dandelion and bee - uses for dandelions

Consider the humble dandelion. We can all do this easily, because it’s everywhere. All the time. Look out your window—I’ll bet that you can see one right now, and I don’t even know where you are. These ubiquitously sunny little flowers get mowed down by city workers, pulled up by frustrated gardeners, and peed on by any dog that walks down a street. And like the hydra, they just keep coming.

The dandelion is the classic example of something being so common that we don’t see it as valuable anymore. But they actually have a ton of uses. Maybe the most important use is that they attract bees. This is beneficial to us only in the roundabout big-picture sense where bees are necessary for pollination and the continued existence of the plants and crops that feed us. Since bees are in deep, inexplicable trouble, anything that will help them in their work really helps us. Also, it’s probably fair to say that not everything in the universe is about us, so the fact that they have a central place in the ecosystem on their own is solidly valuable.

But getting back to the part where it is all about us, dandelions have many medicinal uses. Herbalists have used them for centuries to make extracts, infusions and other potions that have a healing effect on many of the body’s systems. The leaves and roots are used to treat liver, gallbladder, urinary tract and stomach complaints. They’re also apparently great for skin conditions like eczema. I can find no studies that suggest that the liver-benefits of dandelions offset the liver-damaging effects of alcohol if you make dandelion wine out of your backyard weeds, but that seems eminently logical. Right?

Last, but certainly not least, they’re edible. More than that, they’re good for you. They have a high potassium content (more than a banana, per hundred grams), and loads of vitamins. They have twice as much vitamin A as any human being needs per day, and are also rich in iron, vitamin C, calcium, and lots of other things that sound good for you. More than that, they’re pretty tasty. Not the roadside ones, but the ones that grow in actual soil and haven’t been feeding off car exhaust. I mean, you have to be a little choosy.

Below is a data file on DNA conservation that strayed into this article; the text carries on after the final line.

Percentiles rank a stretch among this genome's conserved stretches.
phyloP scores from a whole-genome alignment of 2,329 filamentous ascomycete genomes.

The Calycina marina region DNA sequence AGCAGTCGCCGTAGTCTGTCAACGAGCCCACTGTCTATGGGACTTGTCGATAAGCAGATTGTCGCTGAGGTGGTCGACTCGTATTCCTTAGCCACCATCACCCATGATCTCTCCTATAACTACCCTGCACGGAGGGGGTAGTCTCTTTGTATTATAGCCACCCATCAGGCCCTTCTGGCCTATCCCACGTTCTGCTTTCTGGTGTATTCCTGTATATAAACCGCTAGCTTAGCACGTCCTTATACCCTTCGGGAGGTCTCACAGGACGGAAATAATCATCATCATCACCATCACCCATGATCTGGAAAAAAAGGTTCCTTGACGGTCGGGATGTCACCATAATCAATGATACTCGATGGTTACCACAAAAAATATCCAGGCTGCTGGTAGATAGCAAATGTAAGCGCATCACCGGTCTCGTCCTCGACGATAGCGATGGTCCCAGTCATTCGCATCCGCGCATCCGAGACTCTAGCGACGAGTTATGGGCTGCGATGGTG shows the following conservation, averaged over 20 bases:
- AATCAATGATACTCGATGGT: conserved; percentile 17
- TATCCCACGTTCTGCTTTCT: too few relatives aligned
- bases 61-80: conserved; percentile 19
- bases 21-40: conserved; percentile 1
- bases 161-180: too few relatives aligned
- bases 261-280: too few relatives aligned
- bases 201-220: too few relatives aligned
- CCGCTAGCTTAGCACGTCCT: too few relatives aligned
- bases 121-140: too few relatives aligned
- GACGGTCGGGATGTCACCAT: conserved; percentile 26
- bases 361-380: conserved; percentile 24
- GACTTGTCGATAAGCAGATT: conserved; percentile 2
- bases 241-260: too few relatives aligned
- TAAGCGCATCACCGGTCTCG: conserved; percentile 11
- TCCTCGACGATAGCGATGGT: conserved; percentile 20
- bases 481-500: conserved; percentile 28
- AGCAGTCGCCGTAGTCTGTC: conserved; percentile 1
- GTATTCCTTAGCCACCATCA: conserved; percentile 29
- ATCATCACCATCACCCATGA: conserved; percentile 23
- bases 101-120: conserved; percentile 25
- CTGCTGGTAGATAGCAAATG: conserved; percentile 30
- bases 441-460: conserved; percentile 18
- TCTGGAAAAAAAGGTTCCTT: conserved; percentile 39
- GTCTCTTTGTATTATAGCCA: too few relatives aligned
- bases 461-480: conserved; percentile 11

Some people in North America are catching on to this (eating dandelions is more common in some European countries). In Aspen and Carbondale, Colorado, for instance, it’s illegal to kill them with pesticides. The cities have advised people to kill them by eating them, instead. Dandelion greens are also imported from the land of irony and sold at markets, alone or in salad mixes, for sometimes exorbitant prices.

Typically, though, we just uproot them and toss them. Actual food grows out of cracks in the sidewalk, and by and large, we don’t harvest it. I’m as guilty as anyone. I have loads of them around me, but I cannot visually discern which ones my dog has peed on, and which are urine-free, so I pull them up, too. And at the end of the day, instead of having a salad, I have a pile of compost and a backache.

There’s probably some kind of lesson to be learned here about appreciating the things that are around us. There’s also something to be said for the fact that somewhere along the line, as a culture, we stopped being able to recognize the plants that grow around us in abundance as food and medicine. We stopped thinking that we could personally feed ourselves and take care of ourselves using the things that naturally occur in the world around us, without the help of pharmaceutical companies and agribusinesses, refining and packaging, chemical additives and commercials.

Why do we think that the answer to our potassium needs is a banana often trucked or flown from a long, long ways away (unless you live in a place where bananas grow around you, in which case, the banana would, in fact, be the obvious answer)? A conspiracy theorist would probably argue a deliberate connection between the rise of corporate food and drugs and the change in attitude towards our unassuming friend, the dandelion. At the very least, we could probably all agree that the general cultural acceptance that supermarkets and drug stores are the preferred sources of sustenance coincides with an also general forgetting that we can (and have) lived healthily without the intervention of companies. In the absurd way that it’s treated, the dandelion has a lot of potential to remind us how silly it is that we’ve forgotten. Thanks for that, dandelion. You’re alright.

Learn more about the uses of dandelions in DANDY-LION PRIDE: The many medicinal properties of dandelion>>

image: jpockele (Creative Commons BY)